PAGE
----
Global shortwave, photosynthetically active, net and allwave radiation was measured above, and at several levels within an oak—hickory forest with instruments mounted on a moving tram system. Profiles of radiation flux densities were quantified using extinction coefficients based on the Beer—Bouguer law. Data are reported here from periods when the forest was both fully-leafed and leafless.
In the fully-leafed forest the solar radiation components are attenuated exponentially in the following manner: ;, where PAR is photosynthetically active radiation, Q∗ is net radiation, K↓ is shortwave radiation and Q↓ is allwave radiation. PAR attenuation is greater than that for the other components because leaves preferentially absorb PAR. This preferential absorption causes the ratio, PAR/K↓, to decrease from 0.49 above the canopy to 0.27 at the forest floor.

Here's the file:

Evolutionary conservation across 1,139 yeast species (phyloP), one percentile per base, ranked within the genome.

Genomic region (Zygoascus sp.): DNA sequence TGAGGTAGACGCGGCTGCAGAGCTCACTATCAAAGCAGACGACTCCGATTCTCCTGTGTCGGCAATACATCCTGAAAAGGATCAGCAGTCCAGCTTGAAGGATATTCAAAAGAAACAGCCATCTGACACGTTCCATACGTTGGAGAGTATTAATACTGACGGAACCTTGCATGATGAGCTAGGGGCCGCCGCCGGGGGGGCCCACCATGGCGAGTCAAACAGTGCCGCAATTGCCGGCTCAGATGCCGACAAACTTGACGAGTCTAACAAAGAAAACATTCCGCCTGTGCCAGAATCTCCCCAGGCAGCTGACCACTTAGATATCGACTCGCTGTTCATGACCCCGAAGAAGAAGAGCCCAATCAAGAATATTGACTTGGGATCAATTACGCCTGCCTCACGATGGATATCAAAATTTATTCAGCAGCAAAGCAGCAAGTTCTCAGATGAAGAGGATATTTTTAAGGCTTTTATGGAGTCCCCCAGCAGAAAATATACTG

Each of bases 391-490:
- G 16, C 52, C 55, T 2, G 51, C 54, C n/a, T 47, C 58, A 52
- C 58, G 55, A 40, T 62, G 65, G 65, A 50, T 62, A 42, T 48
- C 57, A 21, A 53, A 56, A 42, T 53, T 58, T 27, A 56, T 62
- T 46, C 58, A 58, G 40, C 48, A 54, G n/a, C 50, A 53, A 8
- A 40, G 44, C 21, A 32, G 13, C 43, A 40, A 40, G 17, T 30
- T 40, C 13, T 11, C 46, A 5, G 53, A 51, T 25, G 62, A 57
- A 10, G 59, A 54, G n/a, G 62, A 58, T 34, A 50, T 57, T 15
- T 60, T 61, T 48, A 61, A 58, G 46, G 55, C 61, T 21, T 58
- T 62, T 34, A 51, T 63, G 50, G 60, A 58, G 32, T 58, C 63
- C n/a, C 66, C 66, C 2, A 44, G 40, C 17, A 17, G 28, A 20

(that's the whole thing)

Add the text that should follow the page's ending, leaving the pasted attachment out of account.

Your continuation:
During the leafless phenoseason, the radiation components are attenuated exponentially as follows: Q∗ > K↓ = PAR > Q↓.
K↓ and PAR are attenuated in a similar manner during this phenological phase because no leaves are present to absorb PAR preferentially. The magnitude of the attenuation coefficients for Q∗, K↓ and PAR is much greater during winter leafless period because solar elevation angles are lower and the canopy consists of dark, opaque, woody biomass.
Shortwave beam radiation is not attenuated in an exponential manner. Consequently, extinction coefficients for beam radiation, γ(S), were computed separately for the upper canopy and lower canopy. A comparison between measured and modeled γ(S) show periods of reasonable agreement and disagreement. Deviations from theory are attributed to clumping and gaps in the canopy.